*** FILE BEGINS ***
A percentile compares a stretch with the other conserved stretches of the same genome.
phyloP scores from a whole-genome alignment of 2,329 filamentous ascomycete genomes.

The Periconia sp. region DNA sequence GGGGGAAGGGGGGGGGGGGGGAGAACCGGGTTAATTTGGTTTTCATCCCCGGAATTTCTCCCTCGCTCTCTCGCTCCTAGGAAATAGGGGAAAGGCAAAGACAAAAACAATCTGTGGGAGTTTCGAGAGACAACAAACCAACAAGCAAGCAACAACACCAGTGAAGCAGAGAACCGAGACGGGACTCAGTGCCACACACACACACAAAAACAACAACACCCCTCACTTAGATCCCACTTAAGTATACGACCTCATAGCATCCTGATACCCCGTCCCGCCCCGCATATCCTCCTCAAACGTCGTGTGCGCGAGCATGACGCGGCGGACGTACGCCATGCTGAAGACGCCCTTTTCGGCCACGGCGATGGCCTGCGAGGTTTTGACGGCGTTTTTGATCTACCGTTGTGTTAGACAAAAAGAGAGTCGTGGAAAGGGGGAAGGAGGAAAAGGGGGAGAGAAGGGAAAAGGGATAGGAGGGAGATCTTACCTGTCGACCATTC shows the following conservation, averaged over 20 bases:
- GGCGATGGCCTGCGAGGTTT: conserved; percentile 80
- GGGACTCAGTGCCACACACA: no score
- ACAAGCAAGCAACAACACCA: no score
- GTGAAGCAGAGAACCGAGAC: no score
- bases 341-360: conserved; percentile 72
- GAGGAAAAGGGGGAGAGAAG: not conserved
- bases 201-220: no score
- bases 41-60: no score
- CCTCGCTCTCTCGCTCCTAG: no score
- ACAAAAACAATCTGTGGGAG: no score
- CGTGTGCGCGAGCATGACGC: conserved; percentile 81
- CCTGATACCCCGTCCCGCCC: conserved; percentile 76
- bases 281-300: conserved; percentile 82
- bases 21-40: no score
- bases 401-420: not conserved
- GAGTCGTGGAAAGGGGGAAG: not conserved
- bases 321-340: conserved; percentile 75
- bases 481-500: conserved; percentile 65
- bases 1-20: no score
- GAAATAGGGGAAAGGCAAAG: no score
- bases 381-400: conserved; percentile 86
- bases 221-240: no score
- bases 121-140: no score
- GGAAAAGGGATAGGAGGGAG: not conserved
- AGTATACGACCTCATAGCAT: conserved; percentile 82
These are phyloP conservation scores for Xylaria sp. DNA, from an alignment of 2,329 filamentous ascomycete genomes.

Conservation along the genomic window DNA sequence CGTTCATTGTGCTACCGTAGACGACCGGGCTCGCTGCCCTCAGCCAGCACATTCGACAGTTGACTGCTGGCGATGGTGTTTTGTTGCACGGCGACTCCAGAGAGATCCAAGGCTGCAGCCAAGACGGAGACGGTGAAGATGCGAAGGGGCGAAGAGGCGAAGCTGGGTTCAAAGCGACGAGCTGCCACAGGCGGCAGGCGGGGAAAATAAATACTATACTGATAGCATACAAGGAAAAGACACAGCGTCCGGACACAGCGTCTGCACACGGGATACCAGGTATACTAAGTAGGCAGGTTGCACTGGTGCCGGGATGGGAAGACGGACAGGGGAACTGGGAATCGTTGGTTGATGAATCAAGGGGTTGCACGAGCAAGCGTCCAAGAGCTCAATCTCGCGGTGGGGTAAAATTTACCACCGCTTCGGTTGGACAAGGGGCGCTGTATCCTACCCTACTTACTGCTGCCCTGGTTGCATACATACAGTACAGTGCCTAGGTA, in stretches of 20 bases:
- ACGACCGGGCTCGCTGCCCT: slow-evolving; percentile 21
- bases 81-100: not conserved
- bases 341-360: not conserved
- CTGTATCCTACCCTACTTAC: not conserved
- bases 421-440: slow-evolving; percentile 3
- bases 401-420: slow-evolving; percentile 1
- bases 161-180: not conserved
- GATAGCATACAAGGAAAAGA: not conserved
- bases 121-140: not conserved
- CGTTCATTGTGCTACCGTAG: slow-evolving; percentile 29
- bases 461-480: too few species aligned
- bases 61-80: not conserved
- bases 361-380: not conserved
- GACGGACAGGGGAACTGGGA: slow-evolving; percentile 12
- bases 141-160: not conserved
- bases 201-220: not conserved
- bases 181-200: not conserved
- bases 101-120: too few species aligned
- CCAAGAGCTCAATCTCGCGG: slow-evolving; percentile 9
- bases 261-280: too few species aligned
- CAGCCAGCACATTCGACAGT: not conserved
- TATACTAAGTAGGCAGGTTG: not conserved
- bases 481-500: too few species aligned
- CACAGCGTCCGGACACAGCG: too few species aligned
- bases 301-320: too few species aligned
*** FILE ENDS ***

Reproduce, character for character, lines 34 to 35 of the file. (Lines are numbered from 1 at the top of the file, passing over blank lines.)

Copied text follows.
- CTGTATCCTACCCTACTTAC: not conserved
- bases 421-440: slow-evolving; percentile 3